Films will soon exist in formats we can’t yet even imagine. Fundamental change will help meet the challenge, writes Framestore CEO and co-founder Sir William Sargent.
Filmmaking is evolving from linear, cinema screen-based storytelling into something more multi-layered that co-exists with our daily lives. Within a decade, we’ll be living side-by-side a movie’s most cherished elements because we’ll be experiencing them in formats that we can’t yet even imagine.
Filmgoers are hungry to spend more time with the stories, characters and environments they love and there are already many different platforms on which these elements can exist outside the core film:
Smartphone apps that give the devoted a deeper dive into lead characters’ lives. Augmented reality media that brings static characters to life. Virtual reality experiences that immerse viewers in 360-degree views of film sets. Geocache hunts that encourage people to search for nearby characters with geo-location based clues.
The possibilities are already manifold and bring a whole new genre of creativity to the film industry. Even more saliently, it can also generate a new revenue stream. Each piece of ancillary content can be monitised by consumers paying a notional amount for that ‘little bit extra’. It’s a highly successful model that underpins the entire app store: download the lite version, get hooked and pay for the extras.
But – and crucially – to achieve this goal, we need to rethink the industry’s production structure, skillsets, financing and supply chain.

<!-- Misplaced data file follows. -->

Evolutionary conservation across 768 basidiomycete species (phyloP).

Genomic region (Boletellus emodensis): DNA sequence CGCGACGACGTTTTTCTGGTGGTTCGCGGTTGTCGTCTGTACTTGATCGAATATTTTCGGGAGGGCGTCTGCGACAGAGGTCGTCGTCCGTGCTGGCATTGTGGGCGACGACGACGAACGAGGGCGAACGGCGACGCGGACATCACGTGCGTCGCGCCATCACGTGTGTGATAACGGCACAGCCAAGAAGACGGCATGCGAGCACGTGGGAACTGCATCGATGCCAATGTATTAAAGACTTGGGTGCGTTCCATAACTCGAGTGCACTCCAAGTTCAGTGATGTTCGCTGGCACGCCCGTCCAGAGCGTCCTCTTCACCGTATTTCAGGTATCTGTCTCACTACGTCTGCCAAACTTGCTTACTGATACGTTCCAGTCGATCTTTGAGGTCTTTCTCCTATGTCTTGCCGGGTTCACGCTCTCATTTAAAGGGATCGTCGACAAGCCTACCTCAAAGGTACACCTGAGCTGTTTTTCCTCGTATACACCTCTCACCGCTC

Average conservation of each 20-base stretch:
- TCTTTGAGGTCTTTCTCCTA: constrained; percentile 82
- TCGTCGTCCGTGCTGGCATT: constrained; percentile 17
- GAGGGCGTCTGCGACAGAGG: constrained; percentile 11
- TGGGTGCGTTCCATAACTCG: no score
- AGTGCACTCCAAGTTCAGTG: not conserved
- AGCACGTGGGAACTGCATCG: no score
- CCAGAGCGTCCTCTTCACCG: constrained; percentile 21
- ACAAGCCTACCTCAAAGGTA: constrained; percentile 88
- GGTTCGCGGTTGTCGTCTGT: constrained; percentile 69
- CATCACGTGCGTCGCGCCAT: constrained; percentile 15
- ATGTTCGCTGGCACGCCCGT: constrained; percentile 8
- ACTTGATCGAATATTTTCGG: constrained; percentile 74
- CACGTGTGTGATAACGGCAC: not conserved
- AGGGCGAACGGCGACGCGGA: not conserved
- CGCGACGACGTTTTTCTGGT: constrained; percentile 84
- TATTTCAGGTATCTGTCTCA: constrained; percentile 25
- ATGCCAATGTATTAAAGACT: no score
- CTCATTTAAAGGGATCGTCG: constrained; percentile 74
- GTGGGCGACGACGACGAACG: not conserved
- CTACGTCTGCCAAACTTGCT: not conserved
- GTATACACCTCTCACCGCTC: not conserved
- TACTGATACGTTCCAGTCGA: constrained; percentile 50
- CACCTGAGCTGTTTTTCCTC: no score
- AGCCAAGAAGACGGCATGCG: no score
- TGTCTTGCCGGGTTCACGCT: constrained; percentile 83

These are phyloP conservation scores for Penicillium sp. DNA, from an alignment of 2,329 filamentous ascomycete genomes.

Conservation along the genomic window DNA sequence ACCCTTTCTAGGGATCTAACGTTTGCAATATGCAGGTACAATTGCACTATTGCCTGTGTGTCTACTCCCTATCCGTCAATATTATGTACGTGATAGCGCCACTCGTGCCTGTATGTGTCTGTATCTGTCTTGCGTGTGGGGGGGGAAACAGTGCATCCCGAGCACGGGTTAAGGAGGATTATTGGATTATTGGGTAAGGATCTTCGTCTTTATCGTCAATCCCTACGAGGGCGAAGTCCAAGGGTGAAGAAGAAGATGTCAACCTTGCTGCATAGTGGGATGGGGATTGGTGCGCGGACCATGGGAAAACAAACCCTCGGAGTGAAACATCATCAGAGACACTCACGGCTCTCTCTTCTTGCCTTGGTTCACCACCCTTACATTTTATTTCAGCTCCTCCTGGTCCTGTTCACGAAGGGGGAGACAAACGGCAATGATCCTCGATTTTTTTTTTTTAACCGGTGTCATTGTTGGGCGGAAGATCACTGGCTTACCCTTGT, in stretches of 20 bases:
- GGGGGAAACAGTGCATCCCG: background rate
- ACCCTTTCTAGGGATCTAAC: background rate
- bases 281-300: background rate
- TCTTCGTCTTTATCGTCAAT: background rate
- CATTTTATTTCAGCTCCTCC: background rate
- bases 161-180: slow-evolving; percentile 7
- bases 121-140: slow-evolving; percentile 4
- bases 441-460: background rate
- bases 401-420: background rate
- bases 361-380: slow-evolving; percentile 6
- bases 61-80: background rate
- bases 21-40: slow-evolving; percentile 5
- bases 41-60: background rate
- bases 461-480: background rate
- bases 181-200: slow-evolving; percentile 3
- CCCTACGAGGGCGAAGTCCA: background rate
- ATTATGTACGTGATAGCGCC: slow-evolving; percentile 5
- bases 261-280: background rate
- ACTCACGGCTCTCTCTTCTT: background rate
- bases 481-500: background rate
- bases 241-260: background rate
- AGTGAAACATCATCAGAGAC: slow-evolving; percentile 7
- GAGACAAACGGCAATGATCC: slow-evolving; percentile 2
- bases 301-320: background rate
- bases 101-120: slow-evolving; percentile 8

Firstly we need to acknowledge that multi-platform storytelling can only be harvested once we’re brave enough to dissolves the silos that separate physical and digital production. Even though we recognise this nascent arena can aid marketing as well as revenue (think: The Avengers: Age of Ultron VR experience, Google’s Lightsaber Escape), it can be difficult to action ideas because when studios’ physical and digital production are split, there’s unlikely to be a relevant department or budget in place that’s shaped to deal with the request.
Secondly, we need to nurture a new breed of director, one that can hold a story across all platforms. The traditional director has a 90 – 120 minute linear narrative in mind. But to create ancillary content that’s worth paying for, directors must take a leap into the unknown by embracing more fractured storytelling that tease the audience.
Thirdly, we need to introduce the concept of ancillary content at the very start of the production. Front-end pre-planning maximizes assets, budgets and schedules whilst fostering a more embedded, cost-efficient, consistent and rationalised approach. So if you want a VR experience that takes viewers behind the scenes, budget upfront for a day or two of extra creative input and catch the actors between takes.
Otherwise, if tackled as an after-thought, additional content merely becomes a hard-to-swallow additional cost. Only by exploiting the existing production pipeline to produce multiplatform content in a streamlined way, do we stand a chance of gaining a return on the (marginal) investment.
Lastly, we need to augment supply chains so they are capable of delivering content that fits each platform’s individual demands. This means identifying reliable suppliers that have rigorous quality and creative control coupled with the longevity needed to develop product over a three to five year cycle. The ideal supplier is a company that has the resources and skills to prototype ideas, has a vision that can see ahead of the curve, has experience in covering every platform and has an innate understanding of creative leadership.
People want – and will soon expect – to be able to spend more time with content from the films they love. The evolution of technology and digital are enabling this. Together, these factors hand us a golden opportunity to extend a film’s fiscal shelf life and future proof the film industry. But only once we’re bold enough to embrace fundamental change.
Sir William Sargent is CEO and co-founder of Oscar-winning visual effects company Framestore